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T0204-S

Dust In-situ Manipulation System (DIMS)

PI: Julie Brisset, University of Central Florida

The objective of this flight demonstration with Blue Origin is the demonstration of the "Dust In-situ Manipulation System" (DIMS) functionality and operation under several minutes of microgravity. The DIMS technology builds on past experiments in order to offer a flexible, long-term microgravity platform for future dust experiments. Dust grains within the cloud will be observed from two different angles using high-speed cameras, thus creating a 3D image of the cloud. The generation, trapping, and controlled motion of a dust cloud inside the DIMS payload completes one experiment run and will last 40s. During the 3 minutes of microgravity provided by the Blue Origin flight, four experiment runs will test DIMS operations at three different dust types and two different gas pressures.

Technology Areas (?)
  • NA
Problem Statement

The study of dust particles in the universe is relevant to numerous fields of research, including astronomy, planetary and atmospheric sciences. In particular, the levitation of dust clouds, for the study of their evolution or interaction with light, is crucial to the understanding of many environments in space (protoplanetary disks, interstellar medium, etc.). However, the challenges of levitating dust clouds in 1g include size sorting due to gravity and preferential particle orientation due to the levitating medium. Cloud levitation in microgravity is also limited by hardware constraints (cell walls) and residual accelerations of the flight platform. The Dust In-situ Manipulation System (DIMS) technology builds on past experiments in order to offer a flexible, long-term microgravity platform for future dust experiments.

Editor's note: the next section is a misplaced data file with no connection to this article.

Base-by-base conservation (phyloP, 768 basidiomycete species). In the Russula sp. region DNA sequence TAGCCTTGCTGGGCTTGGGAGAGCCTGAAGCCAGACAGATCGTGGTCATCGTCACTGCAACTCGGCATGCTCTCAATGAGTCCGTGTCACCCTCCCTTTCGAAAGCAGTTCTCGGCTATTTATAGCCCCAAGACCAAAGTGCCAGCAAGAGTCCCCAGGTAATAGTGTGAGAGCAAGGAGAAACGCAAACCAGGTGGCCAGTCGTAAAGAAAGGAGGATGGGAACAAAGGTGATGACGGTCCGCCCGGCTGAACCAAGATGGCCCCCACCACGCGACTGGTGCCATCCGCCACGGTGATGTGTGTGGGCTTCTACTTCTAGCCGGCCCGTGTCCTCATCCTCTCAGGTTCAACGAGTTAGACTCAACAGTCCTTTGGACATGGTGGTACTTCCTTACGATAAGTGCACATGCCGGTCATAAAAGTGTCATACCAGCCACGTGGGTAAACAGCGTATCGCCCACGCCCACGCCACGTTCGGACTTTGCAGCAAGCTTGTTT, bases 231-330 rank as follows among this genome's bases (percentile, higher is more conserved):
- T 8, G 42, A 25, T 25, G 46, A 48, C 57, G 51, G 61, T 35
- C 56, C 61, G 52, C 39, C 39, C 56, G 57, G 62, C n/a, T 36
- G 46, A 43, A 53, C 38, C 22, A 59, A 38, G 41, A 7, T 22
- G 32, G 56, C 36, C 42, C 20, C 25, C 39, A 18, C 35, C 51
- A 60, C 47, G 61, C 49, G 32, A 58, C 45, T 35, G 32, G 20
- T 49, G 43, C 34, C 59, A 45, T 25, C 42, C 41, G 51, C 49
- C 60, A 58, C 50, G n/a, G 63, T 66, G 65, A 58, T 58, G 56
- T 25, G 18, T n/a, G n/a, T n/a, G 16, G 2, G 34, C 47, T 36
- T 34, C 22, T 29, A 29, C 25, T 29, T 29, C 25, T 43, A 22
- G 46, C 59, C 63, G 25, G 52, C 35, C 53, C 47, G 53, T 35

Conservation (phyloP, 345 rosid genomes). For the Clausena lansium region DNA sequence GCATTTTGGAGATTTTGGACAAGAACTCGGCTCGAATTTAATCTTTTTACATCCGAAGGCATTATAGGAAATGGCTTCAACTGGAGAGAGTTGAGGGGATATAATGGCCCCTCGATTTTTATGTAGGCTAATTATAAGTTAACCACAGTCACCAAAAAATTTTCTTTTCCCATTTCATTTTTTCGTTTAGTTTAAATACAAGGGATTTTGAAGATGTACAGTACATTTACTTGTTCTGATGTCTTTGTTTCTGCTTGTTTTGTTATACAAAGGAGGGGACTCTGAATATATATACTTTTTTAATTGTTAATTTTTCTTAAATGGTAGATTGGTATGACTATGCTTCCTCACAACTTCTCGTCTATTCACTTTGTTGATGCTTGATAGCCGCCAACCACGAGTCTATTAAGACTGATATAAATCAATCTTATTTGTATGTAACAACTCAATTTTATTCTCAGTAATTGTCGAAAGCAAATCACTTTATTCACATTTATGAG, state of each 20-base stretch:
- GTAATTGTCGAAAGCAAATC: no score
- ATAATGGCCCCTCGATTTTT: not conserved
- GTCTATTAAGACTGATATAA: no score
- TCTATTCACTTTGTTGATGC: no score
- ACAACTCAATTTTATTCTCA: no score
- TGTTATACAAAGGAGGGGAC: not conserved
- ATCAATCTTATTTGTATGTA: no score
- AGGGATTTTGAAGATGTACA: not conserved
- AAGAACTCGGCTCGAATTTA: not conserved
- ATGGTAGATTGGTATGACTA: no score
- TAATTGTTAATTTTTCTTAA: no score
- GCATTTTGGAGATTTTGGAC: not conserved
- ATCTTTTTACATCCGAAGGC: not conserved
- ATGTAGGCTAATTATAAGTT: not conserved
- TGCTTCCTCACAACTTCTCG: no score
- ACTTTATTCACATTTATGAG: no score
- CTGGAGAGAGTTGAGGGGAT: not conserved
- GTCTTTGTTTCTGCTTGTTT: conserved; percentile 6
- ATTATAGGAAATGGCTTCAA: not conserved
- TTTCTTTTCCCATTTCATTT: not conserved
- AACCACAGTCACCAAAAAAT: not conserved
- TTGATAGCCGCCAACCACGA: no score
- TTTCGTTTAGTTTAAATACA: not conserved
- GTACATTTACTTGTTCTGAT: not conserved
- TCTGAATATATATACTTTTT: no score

Technology Maturation

DIMS will allow for the observation of an undisturbed (no physical contact between grains and test cell walls) dust cloud for several minutes (no cloud shifting), which has never been demonstrated yet. The objective of the test flight with Blue Origin is the demonstration of DIMS functionality and operation under several minutes of microgravity. The dust grains within the cloud will be observed from two different angles using high-speed cameras, thus creating a 3D image of the cloud.

Future Customers

The demonstration of the DIMS technology in long-term microgravity conditions (suborbital flight) will result in a new research tool that can be used in the future, both on suborbital flights and on orbital platforms, such as the International Space Station (ISS) or a SmallSat. DIMS addresses several goals and core questions of the 2018 NASA strategic plan, as well as the astrophysics, planetary sciences, and atmospheric sciences decadal surveys.

Technology Details

  • Selection Date
    REDDI-F1-18 (Aug 2018)
  • Program Status
    Active
  • Current TRL (?)
    Unknown
    Successful FOP Flights
  • 0 sRLV

Development Team

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